Earlier this year, I traveled to Ireland. It was a joyful visit for me, both because my maternal grandparents were born there and because I had an opportunity to spend time with so many professionals in Cork who work in healthcare. Patricia Mallon, founder of the Cork Resolution Center in Cork, invited me to do a training for attorneys in collaborative law in medical negligence cases. I asked Patricia if we could invite other stakeholders, including physicians, other healthcare practitioners, risk managers, hospital administrators, medical and law school professors, mediators and others. My thought was that the more stakeholder professionals we could involve in a workshop and dialogue, the more we could build community and create a network of professionals working toward collaborative, non-adversarial practices in situations involved medical negligence. We gathered about thirty-five professionals from the various stakeholder groups feet forth above.
On the first day of the workshop, Margaret Murphy shared with us the compelling story of her son, Kevin, who, tragically, died at the age of 21 due to several medical errors. Her story was so powerful. Her devastation at the senseless death of her beloved son brought her to patient safety work, which has does, literally, around the world. After her powerful story, I spoke to the group about the use of collaborative law, a process used traditionally in family law, both in the U.S. and in Ireland. The group of about 35 worked through a hypothetical medical error case, a powerful opportunity for all members of the group to get to know each other and consider how they all might work together to bring a collaborative, non-adversarial process, quickly, after medical error situations.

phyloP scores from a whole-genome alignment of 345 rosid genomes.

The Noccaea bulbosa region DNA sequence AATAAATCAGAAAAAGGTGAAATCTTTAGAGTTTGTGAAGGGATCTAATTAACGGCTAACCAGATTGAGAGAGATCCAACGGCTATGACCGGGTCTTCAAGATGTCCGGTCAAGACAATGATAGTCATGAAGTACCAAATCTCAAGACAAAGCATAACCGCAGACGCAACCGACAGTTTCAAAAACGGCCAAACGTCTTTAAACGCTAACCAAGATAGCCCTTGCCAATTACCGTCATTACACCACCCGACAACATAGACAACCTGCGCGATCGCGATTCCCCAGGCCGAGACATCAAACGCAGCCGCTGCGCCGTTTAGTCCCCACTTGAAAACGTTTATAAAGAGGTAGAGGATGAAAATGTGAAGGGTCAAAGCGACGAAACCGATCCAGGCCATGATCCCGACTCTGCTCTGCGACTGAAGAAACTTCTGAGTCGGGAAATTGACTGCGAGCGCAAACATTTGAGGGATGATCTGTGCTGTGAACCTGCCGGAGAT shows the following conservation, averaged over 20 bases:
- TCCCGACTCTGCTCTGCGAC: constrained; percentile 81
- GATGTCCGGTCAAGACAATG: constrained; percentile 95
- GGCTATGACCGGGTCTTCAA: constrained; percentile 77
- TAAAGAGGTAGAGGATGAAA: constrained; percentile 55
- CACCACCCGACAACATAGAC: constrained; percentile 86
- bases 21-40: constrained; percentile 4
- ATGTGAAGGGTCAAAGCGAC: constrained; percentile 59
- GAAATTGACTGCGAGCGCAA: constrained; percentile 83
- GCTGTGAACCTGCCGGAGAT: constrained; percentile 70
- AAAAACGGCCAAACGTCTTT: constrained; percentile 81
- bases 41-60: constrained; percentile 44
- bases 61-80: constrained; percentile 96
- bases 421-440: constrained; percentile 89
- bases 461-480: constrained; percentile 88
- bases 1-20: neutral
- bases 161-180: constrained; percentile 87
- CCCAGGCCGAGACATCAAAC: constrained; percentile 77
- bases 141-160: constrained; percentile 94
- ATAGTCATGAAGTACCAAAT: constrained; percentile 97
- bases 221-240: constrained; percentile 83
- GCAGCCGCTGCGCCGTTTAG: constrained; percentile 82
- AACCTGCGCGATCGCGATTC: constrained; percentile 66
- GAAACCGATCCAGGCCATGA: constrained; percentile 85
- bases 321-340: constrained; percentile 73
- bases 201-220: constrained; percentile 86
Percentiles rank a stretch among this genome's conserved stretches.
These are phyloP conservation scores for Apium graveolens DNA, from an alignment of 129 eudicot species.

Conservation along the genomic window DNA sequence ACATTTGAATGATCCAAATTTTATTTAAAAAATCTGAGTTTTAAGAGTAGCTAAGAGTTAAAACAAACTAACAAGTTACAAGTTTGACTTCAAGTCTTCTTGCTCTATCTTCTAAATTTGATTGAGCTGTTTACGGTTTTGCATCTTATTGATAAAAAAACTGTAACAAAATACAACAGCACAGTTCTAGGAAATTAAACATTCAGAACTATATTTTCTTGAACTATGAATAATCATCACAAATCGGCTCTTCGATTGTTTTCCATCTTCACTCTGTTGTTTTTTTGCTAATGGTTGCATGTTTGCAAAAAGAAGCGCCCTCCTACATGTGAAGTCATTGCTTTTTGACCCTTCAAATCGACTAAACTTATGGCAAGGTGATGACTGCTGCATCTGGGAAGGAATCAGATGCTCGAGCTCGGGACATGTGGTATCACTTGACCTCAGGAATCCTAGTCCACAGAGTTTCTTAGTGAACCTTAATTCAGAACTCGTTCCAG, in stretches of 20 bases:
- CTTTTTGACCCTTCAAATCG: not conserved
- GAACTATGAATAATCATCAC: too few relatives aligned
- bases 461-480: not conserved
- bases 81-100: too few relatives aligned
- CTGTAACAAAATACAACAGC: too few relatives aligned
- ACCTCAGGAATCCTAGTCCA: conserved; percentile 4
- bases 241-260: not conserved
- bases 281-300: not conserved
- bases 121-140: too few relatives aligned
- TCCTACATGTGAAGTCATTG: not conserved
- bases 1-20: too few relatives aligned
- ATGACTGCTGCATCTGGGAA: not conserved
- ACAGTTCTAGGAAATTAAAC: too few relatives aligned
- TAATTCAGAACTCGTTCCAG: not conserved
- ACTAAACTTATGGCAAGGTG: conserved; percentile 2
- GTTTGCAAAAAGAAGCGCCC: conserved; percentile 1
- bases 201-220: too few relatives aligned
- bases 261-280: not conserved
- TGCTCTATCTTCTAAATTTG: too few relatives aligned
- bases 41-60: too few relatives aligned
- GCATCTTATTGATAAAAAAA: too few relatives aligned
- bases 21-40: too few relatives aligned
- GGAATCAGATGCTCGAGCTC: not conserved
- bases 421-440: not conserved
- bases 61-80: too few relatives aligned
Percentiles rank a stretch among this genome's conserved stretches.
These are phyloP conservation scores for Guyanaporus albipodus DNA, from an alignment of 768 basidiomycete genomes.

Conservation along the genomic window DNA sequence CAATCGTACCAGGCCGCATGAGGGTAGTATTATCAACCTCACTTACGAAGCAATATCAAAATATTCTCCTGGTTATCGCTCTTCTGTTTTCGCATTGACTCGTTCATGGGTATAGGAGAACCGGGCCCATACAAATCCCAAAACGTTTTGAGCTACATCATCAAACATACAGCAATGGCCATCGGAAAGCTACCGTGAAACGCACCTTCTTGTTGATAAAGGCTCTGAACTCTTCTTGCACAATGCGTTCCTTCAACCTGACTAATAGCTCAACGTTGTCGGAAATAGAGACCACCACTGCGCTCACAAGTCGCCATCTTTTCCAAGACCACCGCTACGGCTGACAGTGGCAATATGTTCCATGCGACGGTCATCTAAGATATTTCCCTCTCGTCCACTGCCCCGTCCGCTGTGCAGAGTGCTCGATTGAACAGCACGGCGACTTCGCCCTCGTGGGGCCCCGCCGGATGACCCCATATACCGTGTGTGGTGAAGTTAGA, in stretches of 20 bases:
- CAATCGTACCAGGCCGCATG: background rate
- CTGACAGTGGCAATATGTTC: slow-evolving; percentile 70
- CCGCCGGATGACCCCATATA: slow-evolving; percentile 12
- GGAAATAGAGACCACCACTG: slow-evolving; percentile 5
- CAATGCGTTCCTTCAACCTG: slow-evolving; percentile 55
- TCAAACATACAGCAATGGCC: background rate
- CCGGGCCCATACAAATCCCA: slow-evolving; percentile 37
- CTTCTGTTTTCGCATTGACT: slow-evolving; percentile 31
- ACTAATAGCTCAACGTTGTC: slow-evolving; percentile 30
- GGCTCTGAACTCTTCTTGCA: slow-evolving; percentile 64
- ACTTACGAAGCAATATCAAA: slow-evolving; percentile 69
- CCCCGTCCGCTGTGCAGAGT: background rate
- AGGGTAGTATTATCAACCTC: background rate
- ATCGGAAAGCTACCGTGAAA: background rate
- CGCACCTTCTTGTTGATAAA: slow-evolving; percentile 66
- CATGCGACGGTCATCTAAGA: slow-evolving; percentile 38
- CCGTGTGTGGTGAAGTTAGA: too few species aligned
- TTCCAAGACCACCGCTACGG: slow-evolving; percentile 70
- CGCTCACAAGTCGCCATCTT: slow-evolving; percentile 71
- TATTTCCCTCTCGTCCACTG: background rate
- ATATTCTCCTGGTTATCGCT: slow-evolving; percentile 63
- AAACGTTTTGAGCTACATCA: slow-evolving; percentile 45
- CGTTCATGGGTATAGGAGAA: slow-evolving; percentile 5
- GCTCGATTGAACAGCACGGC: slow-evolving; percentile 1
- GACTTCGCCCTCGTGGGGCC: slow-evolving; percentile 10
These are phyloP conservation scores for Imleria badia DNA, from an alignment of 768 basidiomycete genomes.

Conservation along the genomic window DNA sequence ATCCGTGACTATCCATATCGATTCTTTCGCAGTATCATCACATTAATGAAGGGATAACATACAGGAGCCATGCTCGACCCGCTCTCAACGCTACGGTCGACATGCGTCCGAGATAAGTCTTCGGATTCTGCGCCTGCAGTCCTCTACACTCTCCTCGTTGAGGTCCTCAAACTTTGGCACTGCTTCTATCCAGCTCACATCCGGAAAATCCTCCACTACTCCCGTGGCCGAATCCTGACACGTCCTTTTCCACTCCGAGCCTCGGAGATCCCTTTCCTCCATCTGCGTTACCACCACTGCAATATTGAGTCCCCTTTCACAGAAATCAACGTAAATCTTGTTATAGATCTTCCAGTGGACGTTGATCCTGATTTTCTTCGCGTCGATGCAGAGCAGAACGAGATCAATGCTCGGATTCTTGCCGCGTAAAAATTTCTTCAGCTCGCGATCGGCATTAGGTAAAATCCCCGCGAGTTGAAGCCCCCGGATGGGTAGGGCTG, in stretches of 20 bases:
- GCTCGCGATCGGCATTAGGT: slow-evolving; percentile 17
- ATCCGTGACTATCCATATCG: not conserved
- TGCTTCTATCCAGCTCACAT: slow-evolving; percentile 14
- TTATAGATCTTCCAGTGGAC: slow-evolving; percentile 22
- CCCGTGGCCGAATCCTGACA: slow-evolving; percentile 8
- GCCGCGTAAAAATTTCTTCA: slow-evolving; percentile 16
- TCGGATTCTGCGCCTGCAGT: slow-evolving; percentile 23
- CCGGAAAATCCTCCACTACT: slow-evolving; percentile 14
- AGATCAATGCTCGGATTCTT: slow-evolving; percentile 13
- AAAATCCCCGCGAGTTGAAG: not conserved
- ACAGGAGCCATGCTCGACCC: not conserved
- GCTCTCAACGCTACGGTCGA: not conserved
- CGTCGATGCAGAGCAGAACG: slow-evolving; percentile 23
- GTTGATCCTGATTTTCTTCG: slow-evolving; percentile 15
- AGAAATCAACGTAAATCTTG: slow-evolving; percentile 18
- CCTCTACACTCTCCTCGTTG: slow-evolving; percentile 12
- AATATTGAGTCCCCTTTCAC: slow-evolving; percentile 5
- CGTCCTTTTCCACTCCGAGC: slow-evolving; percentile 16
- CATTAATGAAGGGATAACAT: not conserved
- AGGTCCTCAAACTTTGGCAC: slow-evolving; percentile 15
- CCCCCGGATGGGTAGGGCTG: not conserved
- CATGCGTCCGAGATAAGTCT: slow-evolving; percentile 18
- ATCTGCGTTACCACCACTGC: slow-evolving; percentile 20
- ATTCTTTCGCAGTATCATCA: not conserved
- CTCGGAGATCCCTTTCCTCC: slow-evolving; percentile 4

Day 2, we met together in the morning for a dialogue at which we discussed how to build upon our conversations of the prior day, how to expand the network of professionals from that conversation, and what next steps should the group take to continue to move the process forward. Patricia and I agreed to write an article about the workshop and dialogue and publish it in a medical journal to keep the process moving and growing.
How wonderful to be there with all those Irish faces!